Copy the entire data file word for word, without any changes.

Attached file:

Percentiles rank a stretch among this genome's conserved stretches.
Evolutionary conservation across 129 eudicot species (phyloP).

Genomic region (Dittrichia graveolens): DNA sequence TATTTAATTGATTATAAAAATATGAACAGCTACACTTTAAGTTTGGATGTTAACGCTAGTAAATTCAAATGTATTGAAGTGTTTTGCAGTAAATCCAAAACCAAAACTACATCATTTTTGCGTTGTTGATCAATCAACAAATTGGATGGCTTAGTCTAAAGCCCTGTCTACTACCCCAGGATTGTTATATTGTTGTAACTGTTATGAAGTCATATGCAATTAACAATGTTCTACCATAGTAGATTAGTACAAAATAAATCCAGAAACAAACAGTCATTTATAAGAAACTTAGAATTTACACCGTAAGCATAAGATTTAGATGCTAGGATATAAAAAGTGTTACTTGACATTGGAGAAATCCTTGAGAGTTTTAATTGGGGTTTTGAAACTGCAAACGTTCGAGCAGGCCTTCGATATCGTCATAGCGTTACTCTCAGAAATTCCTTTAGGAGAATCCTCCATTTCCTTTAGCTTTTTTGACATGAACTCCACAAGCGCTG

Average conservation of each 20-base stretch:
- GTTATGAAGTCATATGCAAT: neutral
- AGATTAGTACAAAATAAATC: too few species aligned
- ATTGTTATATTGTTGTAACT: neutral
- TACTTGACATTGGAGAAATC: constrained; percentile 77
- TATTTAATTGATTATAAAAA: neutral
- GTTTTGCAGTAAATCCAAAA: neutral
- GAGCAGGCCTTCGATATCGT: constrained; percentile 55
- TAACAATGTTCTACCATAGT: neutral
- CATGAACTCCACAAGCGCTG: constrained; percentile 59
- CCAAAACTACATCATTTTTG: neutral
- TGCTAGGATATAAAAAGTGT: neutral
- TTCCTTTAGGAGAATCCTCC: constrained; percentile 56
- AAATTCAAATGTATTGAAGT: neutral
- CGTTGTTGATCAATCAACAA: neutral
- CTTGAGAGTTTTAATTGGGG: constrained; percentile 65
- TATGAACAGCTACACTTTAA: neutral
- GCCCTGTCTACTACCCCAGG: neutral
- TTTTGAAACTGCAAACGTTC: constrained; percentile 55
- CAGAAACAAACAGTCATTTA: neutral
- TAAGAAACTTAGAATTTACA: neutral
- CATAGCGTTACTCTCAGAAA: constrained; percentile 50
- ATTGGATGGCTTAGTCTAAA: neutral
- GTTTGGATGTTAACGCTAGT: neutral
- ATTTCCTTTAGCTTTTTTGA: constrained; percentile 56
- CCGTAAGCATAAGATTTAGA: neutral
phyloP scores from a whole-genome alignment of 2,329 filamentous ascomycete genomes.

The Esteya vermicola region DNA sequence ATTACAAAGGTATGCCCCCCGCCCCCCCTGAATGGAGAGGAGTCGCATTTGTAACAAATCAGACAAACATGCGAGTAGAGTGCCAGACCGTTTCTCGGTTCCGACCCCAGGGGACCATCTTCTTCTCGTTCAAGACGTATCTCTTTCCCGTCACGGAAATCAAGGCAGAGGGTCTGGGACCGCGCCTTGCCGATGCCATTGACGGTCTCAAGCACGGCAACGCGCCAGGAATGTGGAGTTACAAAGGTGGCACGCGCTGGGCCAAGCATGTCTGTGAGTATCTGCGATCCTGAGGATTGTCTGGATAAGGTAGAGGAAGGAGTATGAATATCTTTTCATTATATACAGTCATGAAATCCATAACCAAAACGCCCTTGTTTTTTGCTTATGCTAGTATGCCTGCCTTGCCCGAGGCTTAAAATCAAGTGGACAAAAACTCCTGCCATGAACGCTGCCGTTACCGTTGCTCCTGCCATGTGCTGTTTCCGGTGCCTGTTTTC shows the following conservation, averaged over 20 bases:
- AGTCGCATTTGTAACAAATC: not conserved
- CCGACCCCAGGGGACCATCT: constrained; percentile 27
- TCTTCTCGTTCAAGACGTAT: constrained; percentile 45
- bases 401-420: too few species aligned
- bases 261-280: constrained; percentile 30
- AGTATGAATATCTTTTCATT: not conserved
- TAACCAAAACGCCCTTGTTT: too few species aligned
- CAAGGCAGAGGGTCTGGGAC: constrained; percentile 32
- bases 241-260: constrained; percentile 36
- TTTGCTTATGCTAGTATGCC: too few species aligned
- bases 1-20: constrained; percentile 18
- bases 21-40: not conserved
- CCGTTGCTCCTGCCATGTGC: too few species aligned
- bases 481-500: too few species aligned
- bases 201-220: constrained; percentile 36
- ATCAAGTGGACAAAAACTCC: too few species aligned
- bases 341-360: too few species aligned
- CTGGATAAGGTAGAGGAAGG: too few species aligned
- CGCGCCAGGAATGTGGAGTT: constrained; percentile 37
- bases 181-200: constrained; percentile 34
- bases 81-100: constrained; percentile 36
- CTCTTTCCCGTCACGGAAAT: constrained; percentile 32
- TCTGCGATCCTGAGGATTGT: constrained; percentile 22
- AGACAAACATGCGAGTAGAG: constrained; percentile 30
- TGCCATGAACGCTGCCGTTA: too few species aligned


Percentiles rank a stretch among this genome's conserved stretches.
Evolutionary conservation across 129 eudicot species (phyloP).

Genomic region (Dittrichia graveolens): DNA sequence TATTTAATTGATTATAAAAATATGAACAGCTACACTTTAAGTTTGGATGTTAACGCTAGTAAATTCAAATGTATTGAAGTGTTTTGCAGTAAATCCAAAACCAAAACTACATCATTTTTGCGTTGTTGATCAATCAACAAATTGGATGGCTTAGTCTAAAGCCCTGTCTACTACCCCAGGATTGTTATATTGTTGTAACTGTTATGAAGTCATATGCAATTAACAATGTTCTACCATAGTAGATTAGTACAAAATAAATCCAGAAACAAACAGTCATTTATAAGAAACTTAGAATTTACACCGTAAGCATAAGATTTAGATGCTAGGATATAAAAAGTGTTACTTGACATTGGAGAAATCCTTGAGAGTTTTAATTGGGGTTTTGAAACTGCAAACGTTCGAGCAGGCCTTCGATATCGTCATAGCGTTACTCTCAGAAATTCCTTTAGGAGAATCCTCCATTTCCTTTAGCTTTTTTGACATGAACTCCACAAGCGCTG

Average conservation of each 20-base stretch:
- GTTATGAAGTCATATGCAAT: neutral
- AGATTAGTACAAAATAAATC: too few species aligned
- ATTGTTATATTGTTGTAACT: neutral
- TACTTGACATTGGAGAAATC: constrained; percentile 77
- TATTTAATTGATTATAAAAA: neutral
- GTTTTGCAGTAAATCCAAAA: neutral
- GAGCAGGCCTTCGATATCGT: constrained; percentile 55
- TAACAATGTTCTACCATAGT: neutral
- CATGAACTCCACAAGCGCTG: constrained; percentile 59
- CCAAAACTACATCATTTTTG: neutral
- TGCTAGGATATAAAAAGTGT: neutral
- TTCCTTTAGGAGAATCCTCC: constrained; percentile 56
- AAATTCAAATGTATTGAAGT: neutral
- CGTTGTTGATCAATCAACAA: neutral
- CTTGAGAGTTTTAATTGGGG: constrained; percentile 65
- TATGAACAGCTACACTTTAA: neutral
- GCCCTGTCTACTACCCCAGG: neutral
- TTTTGAAACTGCAAACGTTC: constrained; percentile 55
- CAGAAACAAACAGTCATTTA: neutral
- TAAGAAACTTAGAATTTACA: neutral
- CATAGCGTTACTCTCAGAAA: constrained; percentile 50
- ATTGGATGGCTTAGTCTAAA: neutral
- GTTTGGATGTTAACGCTAGT: neutral
- ATTTCCTTTAGCTTTTTTGA: constrained; percentile 56
- CCGTAAGCATAAGATTTAGA: neutral
phyloP scores from a whole-genome alignment of 2,329 filamentous ascomycete genomes.

The Esteya vermicola region DNA sequence ATTACAAAGGTATGCCCCCCGCCCCCCCTGAATGGAGAGGAGTCGCATTTGTAACAAATCAGACAAACATGCGAGTAGAGTGCCAGACCGTTTCTCGGTTCCGACCCCAGGGGACCATCTTCTTCTCGTTCAAGACGTATCTCTTTCCCGTCACGGAAATCAAGGCAGAGGGTCTGGGACCGCGCCTTGCCGATGCCATTGACGGTCTCAAGCACGGCAACGCGCCAGGAATGTGGAGTTACAAAGGTGGCACGCGCTGGGCCAAGCATGTCTGTGAGTATCTGCGATCCTGAGGATTGTCTGGATAAGGTAGAGGAAGGAGTATGAATATCTTTTCATTATATACAGTCATGAAATCCATAACCAAAACGCCCTTGTTTTTTGCTTATGCTAGTATGCCTGCCTTGCCCGAGGCTTAAAATCAAGTGGACAAAAACTCCTGCCATGAACGCTGCCGTTACCGTTGCTCCTGCCATGTGCTGTTTCCGGTGCCTGTTTTC shows the following conservation, averaged over 20 bases:
- AGTCGCATTTGTAACAAATC: not conserved
- CCGACCCCAGGGGACCATCT: constrained; percentile 27
- TCTTCTCGTTCAAGACGTAT: constrained; percentile 45
- bases 401-420: too few species aligned
- bases 261-280: constrained; percentile 30
- AGTATGAATATCTTTTCATT: not conserved
- TAACCAAAACGCCCTTGTTT: too few species aligned
- CAAGGCAGAGGGTCTGGGAC: constrained; percentile 32
- bases 241-260: constrained; percentile 36
- TTTGCTTATGCTAGTATGCC: too few species aligned
- bases 1-20: constrained; percentile 18
- bases 21-40: not conserved
- CCGTTGCTCCTGCCATGTGC: too few species aligned
- bases 481-500: too few species aligned
- bases 201-220: constrained; percentile 36
- ATCAAGTGGACAAAAACTCC: too few species aligned
- bases 341-360: too few species aligned
- CTGGATAAGGTAGAGGAAGG: too few species aligned
- CGCGCCAGGAATGTGGAGTT: constrained; percentile 37
- bases 181-200: constrained; percentile 34
- bases 81-100: constrained; percentile 36
- CTCTTTCCCGTCACGGAAAT: constrained; percentile 32
- TCTGCGATCCTGAGGATTGT: constrained; percentile 22
- AGACAAACATGCGAGTAGAG: constrained; percentile 30
- TGCCATGAACGCTGCCGTTA: too few species aligned